Fraudsters sentenced for various schemes, medical device company settles allegations for $36M

The Department of Justice (DOJ) has continued to crack down on health care fraud in a variety of areas. From a multi-million dollar home health scheme to a mother-son pharmacy fraud team, several perpetrators have been sentenced to prison and ordered to pay restitution for their crimes.

Home health

A Detroit home health care company co-owner was sentenced to 96 months in prison for his part in a fraud scheme. Evidence presented at trial revealed that from 2006 to 2011, he and co-conspirators paid kickbacks to recruiters who passed on cash to patients in order to induce them to sign up for home health care services. Physicians also received kickbacks in exchange for referrals for home health services that were not medically necessary and not provided. This scheme ultimately caused about $33 million in losses to the federal government.

Another co-conspirator was recently sentenced to 360 months in prison for his part in the fraud scheme.

Pharmacy fraud

A mother and son team received prison sentences following their guilty pleas to conspiracy to commit health fraud through their pharmacies. The mother co-owned and operated some Miami-area pharmacies, through which she submitted false and fraudulent claims through Medicare Part D. She led a fraud scheme in which Medicare beneficiaries and patient recruiters were paid for medically unnecessary prescriptions, and various co-conspirators were directed to make kickback payments and conceal fraudulent funds. The son wrote checks to money launderers from the pharmacy in order to facilitate the kickbacks.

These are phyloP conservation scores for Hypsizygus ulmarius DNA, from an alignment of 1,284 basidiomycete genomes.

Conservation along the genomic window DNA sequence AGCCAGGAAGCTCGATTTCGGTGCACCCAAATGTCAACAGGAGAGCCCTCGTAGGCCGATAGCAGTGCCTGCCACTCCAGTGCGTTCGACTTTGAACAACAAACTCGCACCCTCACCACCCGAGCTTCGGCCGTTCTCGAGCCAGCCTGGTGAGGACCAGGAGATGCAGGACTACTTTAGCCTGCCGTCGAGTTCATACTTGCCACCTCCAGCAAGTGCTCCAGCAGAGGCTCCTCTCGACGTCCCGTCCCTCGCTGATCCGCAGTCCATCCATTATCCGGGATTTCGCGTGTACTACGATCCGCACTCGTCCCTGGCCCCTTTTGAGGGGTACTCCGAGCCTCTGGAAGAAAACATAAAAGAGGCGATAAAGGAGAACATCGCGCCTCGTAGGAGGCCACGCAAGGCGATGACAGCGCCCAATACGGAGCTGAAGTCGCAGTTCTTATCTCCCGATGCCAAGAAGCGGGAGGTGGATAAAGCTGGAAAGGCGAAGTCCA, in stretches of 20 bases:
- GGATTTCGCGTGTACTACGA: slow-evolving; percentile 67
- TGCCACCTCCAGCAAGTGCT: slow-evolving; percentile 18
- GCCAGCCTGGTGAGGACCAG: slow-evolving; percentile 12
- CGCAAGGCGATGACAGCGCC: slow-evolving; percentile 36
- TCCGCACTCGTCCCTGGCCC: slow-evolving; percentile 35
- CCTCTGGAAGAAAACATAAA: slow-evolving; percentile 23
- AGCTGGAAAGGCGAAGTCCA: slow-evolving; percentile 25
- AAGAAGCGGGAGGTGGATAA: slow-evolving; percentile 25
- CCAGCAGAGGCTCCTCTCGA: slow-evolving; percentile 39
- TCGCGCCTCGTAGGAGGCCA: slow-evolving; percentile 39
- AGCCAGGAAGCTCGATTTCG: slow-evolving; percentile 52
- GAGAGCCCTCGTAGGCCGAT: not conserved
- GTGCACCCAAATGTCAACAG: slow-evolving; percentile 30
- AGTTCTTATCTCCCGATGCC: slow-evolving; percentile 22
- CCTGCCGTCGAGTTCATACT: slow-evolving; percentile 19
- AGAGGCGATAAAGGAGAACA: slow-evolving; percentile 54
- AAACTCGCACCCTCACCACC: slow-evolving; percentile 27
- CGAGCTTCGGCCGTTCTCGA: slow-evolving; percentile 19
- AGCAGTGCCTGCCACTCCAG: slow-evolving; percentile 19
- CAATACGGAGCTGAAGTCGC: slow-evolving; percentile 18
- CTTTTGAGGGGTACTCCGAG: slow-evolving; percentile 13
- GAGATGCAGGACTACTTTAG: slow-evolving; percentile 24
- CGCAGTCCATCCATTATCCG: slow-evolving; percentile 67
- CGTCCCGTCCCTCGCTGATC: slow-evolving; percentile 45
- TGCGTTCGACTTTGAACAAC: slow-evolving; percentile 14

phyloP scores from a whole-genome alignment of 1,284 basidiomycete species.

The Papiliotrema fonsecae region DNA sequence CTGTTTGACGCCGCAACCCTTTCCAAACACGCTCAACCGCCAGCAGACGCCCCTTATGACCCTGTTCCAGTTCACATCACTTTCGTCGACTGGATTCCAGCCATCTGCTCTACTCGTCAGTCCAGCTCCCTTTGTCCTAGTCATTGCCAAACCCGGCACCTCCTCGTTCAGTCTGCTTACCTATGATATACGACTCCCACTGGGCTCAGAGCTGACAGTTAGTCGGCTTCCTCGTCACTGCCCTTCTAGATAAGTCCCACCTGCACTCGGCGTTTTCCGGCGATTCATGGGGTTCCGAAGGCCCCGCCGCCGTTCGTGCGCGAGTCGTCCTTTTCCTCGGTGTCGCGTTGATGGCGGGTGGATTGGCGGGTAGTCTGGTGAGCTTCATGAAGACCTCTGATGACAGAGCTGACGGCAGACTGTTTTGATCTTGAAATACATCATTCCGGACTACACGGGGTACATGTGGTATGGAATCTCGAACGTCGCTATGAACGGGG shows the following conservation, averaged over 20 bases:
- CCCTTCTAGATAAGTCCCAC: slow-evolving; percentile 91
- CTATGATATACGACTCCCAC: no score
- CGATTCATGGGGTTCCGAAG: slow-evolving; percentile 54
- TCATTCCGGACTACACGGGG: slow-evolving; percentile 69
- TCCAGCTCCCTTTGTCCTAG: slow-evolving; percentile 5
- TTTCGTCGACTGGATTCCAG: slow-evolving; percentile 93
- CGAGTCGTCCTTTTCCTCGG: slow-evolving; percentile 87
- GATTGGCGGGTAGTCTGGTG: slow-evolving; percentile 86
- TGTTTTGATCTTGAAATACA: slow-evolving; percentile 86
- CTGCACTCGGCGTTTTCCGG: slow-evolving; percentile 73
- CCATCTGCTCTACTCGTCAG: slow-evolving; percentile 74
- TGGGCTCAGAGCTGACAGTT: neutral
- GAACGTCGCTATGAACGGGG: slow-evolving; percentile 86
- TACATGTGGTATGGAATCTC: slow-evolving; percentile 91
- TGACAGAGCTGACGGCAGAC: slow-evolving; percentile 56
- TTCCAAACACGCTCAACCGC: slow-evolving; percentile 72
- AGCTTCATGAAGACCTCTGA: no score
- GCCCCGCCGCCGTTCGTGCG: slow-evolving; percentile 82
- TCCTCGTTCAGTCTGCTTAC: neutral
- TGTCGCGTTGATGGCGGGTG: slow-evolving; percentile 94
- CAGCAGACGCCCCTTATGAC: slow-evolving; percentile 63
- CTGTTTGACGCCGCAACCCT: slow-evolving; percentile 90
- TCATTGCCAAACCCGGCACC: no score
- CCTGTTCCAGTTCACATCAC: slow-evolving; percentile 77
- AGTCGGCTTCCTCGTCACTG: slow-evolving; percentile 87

In their guilty pleas, the mother admitted that she caused $9.5 million in losses to the government, while the son caused losses of at least $1.5 million. She was sentenced to 120 months in prison, while he was sentenced to 30 months.

Medical devices

Biocompatibles Inc., a medical device manufacturer, pleaded guilty to misbranding an embolic device that was originally designed as a chemotherapy drug delivery device. This device had been cleared for placement in blood vessels to block or reduce blood flow as needed, but was not approved or cleared as a drug-device combination product or a drug-eluting bead. However, Biocompatibles marketed the product for drug delivery for and trained representatives to aggressively penetrate the relevant market. Biocompatibles will pay $36 million to resolve criminal and civil liability, which first stemmed from a qui tam lawsuit brought by a company professional responsible for marketing and management of Biocompatibles’ medical products.